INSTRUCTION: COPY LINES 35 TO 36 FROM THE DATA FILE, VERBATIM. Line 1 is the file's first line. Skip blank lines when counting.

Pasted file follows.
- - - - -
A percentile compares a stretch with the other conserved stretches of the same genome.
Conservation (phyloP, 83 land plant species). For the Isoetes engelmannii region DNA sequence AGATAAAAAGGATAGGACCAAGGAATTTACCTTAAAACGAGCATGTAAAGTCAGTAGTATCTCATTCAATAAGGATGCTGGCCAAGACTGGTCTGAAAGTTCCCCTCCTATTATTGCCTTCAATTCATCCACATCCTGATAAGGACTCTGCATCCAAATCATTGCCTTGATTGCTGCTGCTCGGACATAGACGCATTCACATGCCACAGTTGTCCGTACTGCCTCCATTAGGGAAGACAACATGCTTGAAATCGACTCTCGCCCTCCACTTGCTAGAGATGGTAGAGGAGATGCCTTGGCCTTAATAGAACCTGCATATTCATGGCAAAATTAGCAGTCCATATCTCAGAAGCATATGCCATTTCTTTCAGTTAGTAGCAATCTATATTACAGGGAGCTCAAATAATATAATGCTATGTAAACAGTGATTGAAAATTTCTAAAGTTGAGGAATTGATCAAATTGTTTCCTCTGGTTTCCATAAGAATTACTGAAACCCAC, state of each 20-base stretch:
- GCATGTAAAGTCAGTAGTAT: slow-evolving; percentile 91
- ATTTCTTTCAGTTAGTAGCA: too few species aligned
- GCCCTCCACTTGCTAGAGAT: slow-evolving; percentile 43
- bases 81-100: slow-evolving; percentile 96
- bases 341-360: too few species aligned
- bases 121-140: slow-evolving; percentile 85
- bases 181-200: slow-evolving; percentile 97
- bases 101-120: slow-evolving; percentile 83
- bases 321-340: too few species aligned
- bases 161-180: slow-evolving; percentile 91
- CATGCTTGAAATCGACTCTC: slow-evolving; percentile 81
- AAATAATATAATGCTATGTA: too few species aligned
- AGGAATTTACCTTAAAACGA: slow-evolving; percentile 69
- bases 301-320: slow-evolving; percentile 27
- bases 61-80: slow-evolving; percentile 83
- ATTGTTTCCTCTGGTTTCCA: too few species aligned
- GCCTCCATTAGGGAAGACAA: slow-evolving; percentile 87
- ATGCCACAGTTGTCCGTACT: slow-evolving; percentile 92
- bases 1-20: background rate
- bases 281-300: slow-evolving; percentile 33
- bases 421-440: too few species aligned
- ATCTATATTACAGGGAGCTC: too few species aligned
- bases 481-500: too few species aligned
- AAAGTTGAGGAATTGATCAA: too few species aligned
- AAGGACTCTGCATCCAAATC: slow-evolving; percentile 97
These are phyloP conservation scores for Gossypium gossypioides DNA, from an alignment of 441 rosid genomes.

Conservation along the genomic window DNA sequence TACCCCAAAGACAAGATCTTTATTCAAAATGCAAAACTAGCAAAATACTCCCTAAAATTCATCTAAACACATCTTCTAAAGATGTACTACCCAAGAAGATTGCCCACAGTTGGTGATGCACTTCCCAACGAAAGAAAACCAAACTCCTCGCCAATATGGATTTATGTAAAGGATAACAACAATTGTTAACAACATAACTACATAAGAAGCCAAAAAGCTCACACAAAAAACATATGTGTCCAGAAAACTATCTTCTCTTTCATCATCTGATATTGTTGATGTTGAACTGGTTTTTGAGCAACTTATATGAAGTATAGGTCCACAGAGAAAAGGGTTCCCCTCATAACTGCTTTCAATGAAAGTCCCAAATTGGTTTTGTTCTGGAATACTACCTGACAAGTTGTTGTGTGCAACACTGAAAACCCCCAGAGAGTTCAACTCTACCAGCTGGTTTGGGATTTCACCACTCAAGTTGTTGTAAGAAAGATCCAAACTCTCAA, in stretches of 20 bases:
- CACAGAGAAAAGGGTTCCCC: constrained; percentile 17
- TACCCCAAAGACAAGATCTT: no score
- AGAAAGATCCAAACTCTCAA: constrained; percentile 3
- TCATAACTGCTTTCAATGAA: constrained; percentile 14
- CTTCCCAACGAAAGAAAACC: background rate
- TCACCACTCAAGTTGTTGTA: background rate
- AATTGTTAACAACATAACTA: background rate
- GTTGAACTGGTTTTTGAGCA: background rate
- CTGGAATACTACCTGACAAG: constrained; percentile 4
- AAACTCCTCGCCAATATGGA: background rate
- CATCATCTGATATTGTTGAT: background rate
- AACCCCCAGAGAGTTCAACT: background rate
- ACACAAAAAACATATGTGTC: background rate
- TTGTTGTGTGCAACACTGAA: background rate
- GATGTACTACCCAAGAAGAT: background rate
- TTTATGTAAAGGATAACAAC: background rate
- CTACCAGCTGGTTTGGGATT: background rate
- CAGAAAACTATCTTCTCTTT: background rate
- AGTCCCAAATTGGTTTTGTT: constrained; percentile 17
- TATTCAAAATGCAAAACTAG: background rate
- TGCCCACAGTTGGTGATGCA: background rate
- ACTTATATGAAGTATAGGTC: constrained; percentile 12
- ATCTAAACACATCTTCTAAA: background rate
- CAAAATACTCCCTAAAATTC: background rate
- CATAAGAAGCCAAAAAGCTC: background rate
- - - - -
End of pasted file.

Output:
- TCACCACTCAAGTTGTTGTA: background rate
- AATTGTTAACAACATAACTA: background rate